How you name your rules, events/triggers, tags and actions can have a big impact on the health of your TMS. You want to prevent duplicated conditions and logic as much as possible, to keep things simple, lighter, and less error-prone. You want to make things easier to find and easier to put into context.
Launch Rules, Events, Conditions, Data Elements, and ACTIONS
Let’s face it, the internal search functionality in Launch isn’t great. But there is much you can do to make navigation within Launch easier and cut down on duplicated logic.
For rule names, I often follow a format with some combination of the following:
category[: sub category] | trigger | [type (analytics or marketing)] | what the rule does/marketing vendor | load order | consent management category
- add to basket | “add to basket” event | analytics | s.tl | #50 | C0008
- all pages | page top | configure EDDL | #10
- all pages | “page view” event | marketing | verizon | #50 | C0004
- search: search results | “page view” event | analytics | set vars | #50 | C0008
Of course, it usually differs for every client depending on their needs. For me, the important thing is for rules with similar events/conditions to be together (all my search rules start with “search:”), to know what triggers it (page bottom? direct call rule?), and to have an idea of what’s inside. Here’s a simpler version:
Having it arranged this way already shows me for this property…. I have a lot of rules firing on that page view event. I could probably consolidate some of those into a single rule. I also see some inconsistency… one “page view” is lacking quotes, which makes the editor in me twitch a bit, and in that top one I didn’t specify s.t or s.tl beacon. But you know what? I can navigate this property pretty easily. And if I see an inconsistency, I can fix it as I go along. Some order is better than none.
Sometimes I only include the event order (eg, #50) if it’s something other than the default of 50. Sometimes we have analytics and marketing in the same rules so the standard has to adapt.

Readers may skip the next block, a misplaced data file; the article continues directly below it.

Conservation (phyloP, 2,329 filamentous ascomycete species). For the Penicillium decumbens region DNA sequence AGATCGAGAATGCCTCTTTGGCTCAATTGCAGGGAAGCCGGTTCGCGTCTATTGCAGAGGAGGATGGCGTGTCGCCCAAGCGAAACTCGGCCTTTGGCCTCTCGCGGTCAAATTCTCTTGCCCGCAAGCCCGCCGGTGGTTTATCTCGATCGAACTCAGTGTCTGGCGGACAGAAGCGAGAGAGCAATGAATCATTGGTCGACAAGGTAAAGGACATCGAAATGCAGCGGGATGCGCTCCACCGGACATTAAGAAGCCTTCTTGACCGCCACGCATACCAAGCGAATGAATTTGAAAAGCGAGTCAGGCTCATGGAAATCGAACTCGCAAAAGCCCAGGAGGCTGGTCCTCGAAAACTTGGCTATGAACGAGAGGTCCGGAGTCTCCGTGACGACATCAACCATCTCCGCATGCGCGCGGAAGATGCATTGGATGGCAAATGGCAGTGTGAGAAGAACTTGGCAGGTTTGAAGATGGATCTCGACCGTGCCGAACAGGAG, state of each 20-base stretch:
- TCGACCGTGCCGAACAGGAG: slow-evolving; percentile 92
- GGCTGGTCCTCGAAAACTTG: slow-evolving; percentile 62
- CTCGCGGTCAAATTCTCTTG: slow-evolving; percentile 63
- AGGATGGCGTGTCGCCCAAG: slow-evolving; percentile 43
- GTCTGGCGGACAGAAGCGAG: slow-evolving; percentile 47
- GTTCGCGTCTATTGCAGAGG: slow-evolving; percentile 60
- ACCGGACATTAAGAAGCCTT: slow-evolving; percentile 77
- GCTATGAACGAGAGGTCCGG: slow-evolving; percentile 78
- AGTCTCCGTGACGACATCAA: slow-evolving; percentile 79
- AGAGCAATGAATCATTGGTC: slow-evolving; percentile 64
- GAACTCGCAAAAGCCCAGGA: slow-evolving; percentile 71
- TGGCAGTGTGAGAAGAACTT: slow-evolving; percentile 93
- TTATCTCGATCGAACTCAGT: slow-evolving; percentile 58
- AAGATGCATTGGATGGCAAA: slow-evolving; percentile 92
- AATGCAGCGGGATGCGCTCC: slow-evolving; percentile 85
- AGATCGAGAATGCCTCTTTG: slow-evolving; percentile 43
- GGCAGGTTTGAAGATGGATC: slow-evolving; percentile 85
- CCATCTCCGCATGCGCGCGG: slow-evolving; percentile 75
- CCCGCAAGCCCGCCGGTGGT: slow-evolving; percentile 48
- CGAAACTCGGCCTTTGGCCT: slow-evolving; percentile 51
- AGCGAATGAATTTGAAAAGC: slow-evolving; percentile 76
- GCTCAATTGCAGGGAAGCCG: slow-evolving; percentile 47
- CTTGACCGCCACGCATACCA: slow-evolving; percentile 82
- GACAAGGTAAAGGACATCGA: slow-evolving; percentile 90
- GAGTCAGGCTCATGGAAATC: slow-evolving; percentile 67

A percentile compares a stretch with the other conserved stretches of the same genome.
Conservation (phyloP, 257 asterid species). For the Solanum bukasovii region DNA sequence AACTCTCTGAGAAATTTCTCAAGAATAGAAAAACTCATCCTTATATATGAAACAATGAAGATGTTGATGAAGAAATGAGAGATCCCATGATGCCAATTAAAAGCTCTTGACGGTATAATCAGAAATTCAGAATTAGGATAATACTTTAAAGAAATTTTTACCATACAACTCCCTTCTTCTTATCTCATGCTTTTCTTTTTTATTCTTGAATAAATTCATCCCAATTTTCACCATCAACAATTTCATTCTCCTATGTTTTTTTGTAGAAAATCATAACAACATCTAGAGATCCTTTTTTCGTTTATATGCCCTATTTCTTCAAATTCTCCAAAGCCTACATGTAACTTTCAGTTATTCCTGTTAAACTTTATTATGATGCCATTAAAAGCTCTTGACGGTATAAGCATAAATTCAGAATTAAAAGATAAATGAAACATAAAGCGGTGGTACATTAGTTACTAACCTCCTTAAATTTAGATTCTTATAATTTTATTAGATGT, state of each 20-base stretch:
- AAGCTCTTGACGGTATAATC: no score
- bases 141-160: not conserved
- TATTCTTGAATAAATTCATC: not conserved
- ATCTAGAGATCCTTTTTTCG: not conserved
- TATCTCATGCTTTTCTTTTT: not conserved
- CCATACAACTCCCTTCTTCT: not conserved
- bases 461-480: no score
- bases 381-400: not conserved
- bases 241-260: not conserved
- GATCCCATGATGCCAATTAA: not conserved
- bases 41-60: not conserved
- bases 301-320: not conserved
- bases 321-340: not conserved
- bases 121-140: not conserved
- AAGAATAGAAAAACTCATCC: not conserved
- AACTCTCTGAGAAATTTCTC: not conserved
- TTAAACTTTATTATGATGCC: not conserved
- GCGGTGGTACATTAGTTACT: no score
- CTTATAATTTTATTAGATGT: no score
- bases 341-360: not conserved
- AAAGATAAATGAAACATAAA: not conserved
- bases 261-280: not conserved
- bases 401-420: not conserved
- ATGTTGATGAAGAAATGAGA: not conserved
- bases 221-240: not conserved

For events, I only change the name from the default if I had to customize it- page bottom is always just “Core – Page Bottom” (unless I changed the order, in which case I’d probably name it “Core – Page Bottom #1” or somesuch), but a direct call rule or something based on a CSS selector should always include that info in the name. For instance “click on .pdf links”, “DCR page view #25” or “payment modal enters viewport”. I won’t even be picky about following a standard… just keep it informative. If you changed the order (from #50 to, say, #1), then do note that. It makes troubleshooting so much easier.
Conditions should always have custom names. “Core – Value Comparison” is just not helpful… but “pageType of ‘search results'” is. Again, I’m not picky about following a standard… just make it so I don’t have to click into the condition to have an idea of what it is.
Action naming… this is where I get excited. Folks don’t take advantage of Action names nearly enough. Action names should include the marketing tag name and the scope. Within a rule, it might look redundant with the rule name (how many times do you see “All pages/Page Top” here) :
But if you search for a tag in the Launch’s search tool, those action names make a world of difference. Let’s say I’m searching for eVar63… this:
…is not helpful (by the way, please go upvote this feature request for better search functionality). I’d have to click in to each of those to find out what the context is to know which one I want to make my change to. But if I’ve added a bit of information to the action name, I can know exactly where it is taking me:
It’s a minor inconvenience when setting rules up, but if you have a complex implementation, it can make life so much easier.
For data elements, I tend to go much simpler. Some sort of categorization, then some sort of detail. If it suits the implementation, I might add more information about the source of the data. For example:
- search: term | QP
- search: number of results | DL
- marketing: cmpid
- content id: page name
I tend to always keep it lower case, since you have to have to right case when referencing a data element.
Don’t stop with good names, add even more info!
As I mentioned in my post on governance, it can be extremely helpful to include information about the tag within the tag itself, along these lines: